United States District Court, S.D. Alabama, Southern Division
TRUDI A. JOHNSON and DAVID JOHNSON, Plaintiffs,
CHRISTOPHER RAY MABRY, et al., Defendants.
CALLIE V. S. GRANADE, District Judge.
This action is before the Court on a motion to opt out of trial (Doc. 64) filed by Allstate Property & Casualty Insurance Company, Allstate Indemnity Company, and Allstate Insurance Company (collectively, "Allstate Defendants"). Trudi A. Johnson and David Johnson (together, "Plaintiffs") responded and opposed the motion to opt out (Doc. 66), and the Allstate Defendants replied. (Doc. 67). After consideration, the Allstate Defendants' motion to opt out is GRANTED.
On July 2, 2013, Plaintiffs filed this action against Christopher Ray Mabry. (Doc. 1). Plaintiffs allege Mabry negligently turned his car into a car driven by Trudi Johnson, causing her to suffer personal injuries and damages. (Doc. 1, p. 2). On April 29, 2014, the Allstate Defendants filed a motion to intervene. (Docs. 24, 30). After the Court granted that motion (Doc. 32), Plaintiffs filed an amended complaint adding the Allstate Defendants and seeking a declaratory judgment against them. (Doc. 39, p. 5). Specifically, Plaintiffs seek money damages from the Allstate Defendants because Plaintiffs held insurance policies with them and Mabry was an underinsured motorist at the time of the accident. (Doc. 39, pp. 4-5). After participating in discovery, the Allstate Defendants filed a motion on October 29, 2014, to opt out of the trial pursuant to Lowe v. Nationwide Ins. Co., 521 So.2d 1309, 1310 (Ala. 1988). (Doc. 64). Plaintiffs contest the Allstate Defendants' request to opt out.
In challenging the motion to opt out, Plaintiffs argue Mississippi law controls contract issues, and Alabama law controls the question of negligence. (Doc. 66, pp. 4, 6). Plaintiffs therefore contend Mississippi law applies to the Allstate Defendants' decision to opt out, and an "uninsured motorist insurance carrier has no right under Mississippi UIM law to unilaterally opt out' of a case." (Doc. 66, p. 6). Plaintiffs confuse the issues. A substantive contract question is not raised in this motion. Plaintiffs seek only use of a procedural mechanism that allows them to withdraw from participating in the trial. Alabama law allows insurers to opt out of trial so long as the parties follow certain procedures:
A plaintiff is allowed either to join as a party defendant his own liability insurer in a suit against the underinsured motorist or merely to give it notice of the filing of the action against the motorist and of the possibility of a claim under the underinsured motorist coverage at the conclusion of the trial. If the insurer is named as a party, it would have the right, within a reasonable time after service of process, to elect either to participate in the trial (in which case its identity and the reason for its being involved are proper information for the jury), or not to participate in the trial (in which case no mention of it or its potential involvement is permitted by the trial court). Under either election, the insurer would be bound by the factfinder's decisions on the issues of liability and damages. If the insurer is not joined but merely is given notice of the filing of the action, it can decide either to intervene or to stay out of the case. The results of either choice parallel those set out above-where the insurer is joined as a party defendant.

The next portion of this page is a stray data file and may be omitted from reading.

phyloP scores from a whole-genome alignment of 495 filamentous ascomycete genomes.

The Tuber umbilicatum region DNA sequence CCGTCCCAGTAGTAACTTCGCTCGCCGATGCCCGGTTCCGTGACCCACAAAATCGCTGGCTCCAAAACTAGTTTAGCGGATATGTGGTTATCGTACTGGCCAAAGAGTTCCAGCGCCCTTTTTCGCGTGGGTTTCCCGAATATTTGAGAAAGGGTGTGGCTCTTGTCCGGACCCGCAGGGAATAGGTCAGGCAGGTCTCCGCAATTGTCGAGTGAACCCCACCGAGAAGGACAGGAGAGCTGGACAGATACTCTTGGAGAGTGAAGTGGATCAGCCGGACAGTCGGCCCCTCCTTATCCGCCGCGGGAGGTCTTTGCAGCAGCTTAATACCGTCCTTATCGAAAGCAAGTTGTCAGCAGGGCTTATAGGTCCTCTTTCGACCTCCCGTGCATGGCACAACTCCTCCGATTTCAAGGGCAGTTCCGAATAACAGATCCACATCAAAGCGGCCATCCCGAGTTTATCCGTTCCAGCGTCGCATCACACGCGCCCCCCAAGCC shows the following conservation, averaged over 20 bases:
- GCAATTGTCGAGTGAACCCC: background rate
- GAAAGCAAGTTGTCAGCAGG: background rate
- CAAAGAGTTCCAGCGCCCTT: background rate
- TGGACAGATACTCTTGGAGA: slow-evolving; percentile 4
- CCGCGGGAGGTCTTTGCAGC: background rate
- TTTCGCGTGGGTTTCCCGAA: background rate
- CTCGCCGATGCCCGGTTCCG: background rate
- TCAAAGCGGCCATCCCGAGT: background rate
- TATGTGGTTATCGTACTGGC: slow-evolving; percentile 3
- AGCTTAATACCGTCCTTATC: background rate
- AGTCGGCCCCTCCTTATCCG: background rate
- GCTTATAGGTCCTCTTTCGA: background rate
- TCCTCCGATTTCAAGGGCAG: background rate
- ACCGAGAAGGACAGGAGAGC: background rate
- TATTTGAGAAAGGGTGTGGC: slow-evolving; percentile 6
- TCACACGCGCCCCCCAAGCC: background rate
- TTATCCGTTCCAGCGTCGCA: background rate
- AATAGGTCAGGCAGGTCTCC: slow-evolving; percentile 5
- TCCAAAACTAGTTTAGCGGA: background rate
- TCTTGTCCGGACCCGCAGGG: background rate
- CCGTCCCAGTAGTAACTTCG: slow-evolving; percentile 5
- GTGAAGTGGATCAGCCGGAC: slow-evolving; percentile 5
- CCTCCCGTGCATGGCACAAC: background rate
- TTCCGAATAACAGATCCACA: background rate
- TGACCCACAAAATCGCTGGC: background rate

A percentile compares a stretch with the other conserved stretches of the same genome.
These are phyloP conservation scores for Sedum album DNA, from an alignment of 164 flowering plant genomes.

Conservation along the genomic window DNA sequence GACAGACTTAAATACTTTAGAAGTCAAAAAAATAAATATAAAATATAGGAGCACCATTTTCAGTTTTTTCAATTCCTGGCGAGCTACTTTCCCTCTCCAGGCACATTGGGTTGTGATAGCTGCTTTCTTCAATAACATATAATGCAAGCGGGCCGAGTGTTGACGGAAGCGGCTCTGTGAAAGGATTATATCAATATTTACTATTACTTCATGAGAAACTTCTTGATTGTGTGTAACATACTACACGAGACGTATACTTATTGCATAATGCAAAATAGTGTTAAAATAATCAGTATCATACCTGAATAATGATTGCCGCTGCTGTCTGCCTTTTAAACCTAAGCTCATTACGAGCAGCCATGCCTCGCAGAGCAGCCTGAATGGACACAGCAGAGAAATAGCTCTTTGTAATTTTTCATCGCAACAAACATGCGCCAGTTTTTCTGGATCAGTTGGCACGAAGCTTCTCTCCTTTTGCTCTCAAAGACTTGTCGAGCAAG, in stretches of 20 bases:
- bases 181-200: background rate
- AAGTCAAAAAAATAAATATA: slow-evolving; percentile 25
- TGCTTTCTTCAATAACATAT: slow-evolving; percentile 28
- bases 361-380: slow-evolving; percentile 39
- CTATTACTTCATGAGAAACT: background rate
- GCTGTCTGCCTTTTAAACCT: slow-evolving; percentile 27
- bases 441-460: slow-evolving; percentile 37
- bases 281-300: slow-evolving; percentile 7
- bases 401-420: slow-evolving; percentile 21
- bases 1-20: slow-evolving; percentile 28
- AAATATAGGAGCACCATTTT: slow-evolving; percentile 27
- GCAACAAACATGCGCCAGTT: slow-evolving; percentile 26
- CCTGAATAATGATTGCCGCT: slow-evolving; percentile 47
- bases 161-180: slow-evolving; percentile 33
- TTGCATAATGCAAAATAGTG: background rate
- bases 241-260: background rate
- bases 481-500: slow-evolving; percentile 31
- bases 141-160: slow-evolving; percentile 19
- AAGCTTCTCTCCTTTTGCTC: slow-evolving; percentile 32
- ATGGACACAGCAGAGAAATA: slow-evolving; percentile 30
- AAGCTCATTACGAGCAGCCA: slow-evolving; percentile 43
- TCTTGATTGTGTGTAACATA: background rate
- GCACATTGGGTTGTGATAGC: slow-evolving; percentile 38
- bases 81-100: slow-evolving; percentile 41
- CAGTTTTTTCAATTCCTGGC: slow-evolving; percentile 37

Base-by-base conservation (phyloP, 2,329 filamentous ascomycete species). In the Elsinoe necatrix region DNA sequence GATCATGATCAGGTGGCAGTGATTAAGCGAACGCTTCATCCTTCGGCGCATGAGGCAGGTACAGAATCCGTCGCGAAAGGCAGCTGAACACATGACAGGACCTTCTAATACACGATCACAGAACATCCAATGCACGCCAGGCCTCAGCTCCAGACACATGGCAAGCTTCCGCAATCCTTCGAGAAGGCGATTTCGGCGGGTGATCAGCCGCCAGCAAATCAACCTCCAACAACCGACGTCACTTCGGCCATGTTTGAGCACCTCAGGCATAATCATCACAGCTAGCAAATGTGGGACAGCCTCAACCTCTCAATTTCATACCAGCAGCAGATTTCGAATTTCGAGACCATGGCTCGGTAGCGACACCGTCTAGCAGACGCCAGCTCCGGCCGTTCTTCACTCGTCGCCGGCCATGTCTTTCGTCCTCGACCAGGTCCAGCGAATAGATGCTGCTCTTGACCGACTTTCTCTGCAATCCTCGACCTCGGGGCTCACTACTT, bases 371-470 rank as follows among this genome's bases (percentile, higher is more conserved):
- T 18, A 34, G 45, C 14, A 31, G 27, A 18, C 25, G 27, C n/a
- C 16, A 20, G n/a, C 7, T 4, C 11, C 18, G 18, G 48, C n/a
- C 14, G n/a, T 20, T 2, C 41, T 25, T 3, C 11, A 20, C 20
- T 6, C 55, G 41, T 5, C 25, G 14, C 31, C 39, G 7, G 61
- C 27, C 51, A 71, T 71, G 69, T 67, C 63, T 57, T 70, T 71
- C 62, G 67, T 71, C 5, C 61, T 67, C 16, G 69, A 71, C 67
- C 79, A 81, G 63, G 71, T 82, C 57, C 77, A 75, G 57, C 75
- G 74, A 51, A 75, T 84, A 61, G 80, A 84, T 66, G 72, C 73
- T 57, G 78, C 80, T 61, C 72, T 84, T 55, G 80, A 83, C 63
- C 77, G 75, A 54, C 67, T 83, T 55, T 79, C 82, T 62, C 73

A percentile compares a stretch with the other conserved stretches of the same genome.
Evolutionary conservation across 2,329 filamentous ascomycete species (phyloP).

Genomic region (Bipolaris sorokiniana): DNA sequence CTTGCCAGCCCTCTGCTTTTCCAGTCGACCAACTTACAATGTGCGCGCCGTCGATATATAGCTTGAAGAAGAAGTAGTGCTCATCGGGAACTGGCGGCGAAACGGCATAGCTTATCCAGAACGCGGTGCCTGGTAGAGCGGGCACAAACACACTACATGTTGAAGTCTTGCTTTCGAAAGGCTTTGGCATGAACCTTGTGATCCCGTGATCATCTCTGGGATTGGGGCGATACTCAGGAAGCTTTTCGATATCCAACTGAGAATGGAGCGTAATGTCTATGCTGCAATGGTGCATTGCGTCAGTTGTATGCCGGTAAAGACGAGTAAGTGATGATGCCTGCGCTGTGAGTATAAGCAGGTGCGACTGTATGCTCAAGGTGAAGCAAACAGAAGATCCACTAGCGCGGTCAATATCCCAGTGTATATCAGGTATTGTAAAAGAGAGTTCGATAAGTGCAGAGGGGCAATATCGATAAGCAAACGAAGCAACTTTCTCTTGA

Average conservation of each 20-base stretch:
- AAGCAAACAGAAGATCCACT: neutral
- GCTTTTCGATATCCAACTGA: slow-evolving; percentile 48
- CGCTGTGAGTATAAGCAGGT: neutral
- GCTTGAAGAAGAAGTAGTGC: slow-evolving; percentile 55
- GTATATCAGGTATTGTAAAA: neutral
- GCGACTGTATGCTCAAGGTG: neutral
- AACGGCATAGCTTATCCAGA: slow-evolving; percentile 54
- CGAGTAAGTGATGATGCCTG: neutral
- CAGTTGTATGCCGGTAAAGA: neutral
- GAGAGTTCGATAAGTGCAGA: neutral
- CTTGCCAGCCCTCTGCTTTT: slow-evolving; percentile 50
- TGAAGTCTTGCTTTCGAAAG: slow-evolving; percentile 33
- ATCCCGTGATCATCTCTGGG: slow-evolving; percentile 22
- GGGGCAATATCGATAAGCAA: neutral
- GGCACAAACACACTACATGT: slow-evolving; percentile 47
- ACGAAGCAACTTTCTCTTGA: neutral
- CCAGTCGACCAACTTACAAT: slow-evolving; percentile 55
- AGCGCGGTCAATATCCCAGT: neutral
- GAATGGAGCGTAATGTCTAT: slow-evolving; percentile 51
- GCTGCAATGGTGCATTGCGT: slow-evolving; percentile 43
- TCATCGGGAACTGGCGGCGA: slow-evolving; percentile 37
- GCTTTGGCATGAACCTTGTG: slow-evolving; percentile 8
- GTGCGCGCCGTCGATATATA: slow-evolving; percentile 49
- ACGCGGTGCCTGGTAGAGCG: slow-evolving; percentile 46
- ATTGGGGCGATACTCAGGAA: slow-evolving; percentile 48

Lowe, 521 So.2d at 1310 (emphasis omitted).
The Alabama Supreme Court has further explained that opting out within a "reasonable time" is determined by examining the posture of the case. Ex parte Elec. Ins. Co., No. 1130820, 2014 WL 4798736, at *2 (Ala. Sept. 26, 2014). On one hand, an insurer does not want to withdraw from a case too early, before it could determine through discovery whether it would be in its best interest to do so. On the other hand, an insurer cannot delay unnecessarily in making its decision to withdraw. Thus it is not unreasonable for an "insurer to participate in the case for a length of time sufficient to enable it to make a meaningful determination as to whether it would be in its best interest to withdraw." Ex parte Edgar, 543 So.2d 682, 685 (Ala. 1989).
In this case, the Allstate Defendants participated in discovery and relevant proceedings for roughly six months. Dispositive motions were due on October 3, 2014, and trial is scheduled for March 3, 2015. (Doc. 33). After reviewing the posture of the case, the Court finds that the Allstate Defendants filed their motion to opt out of the trial within a reasonable time.
As noted in the reply (Doc. 67, p. 2), the Allstate Defendants remain parties in this action even though they will not participate in trial. Ex parte Boles, 720 So.2d 911, 914-15 (Ala. 1998) (when an insurer elects not to participate in trial, it is not dismissed as a defendant but "has simply withdrawn from the litigation by exercising its option not to participate in the trial"). Additionally, after opting out, the Allstate Defendants cannot be mentioned at trial. Moore v. United Services Auto. Ass'n, 898 So.2d 725, 728 (Ala. 2004) (when an insurer opts out of litigation, trial court has "an affirmative duty to ensure that the plaintiff's insurer or its potential involvement is not mentioned at trial"). And as required by Lowe, the Allstate Defendants have agreed "to be bound by the fact-finder's decision on issues of liability and damages." (Doc. 64, pp. 1-2).
The Allstate Defendants have timely elected not to participate in the trial. Accordingly, the motion to opt out (Doc. 64) is GRANTED. The Allstate Defendants have now withdrawn from active participation in this litigation. The ...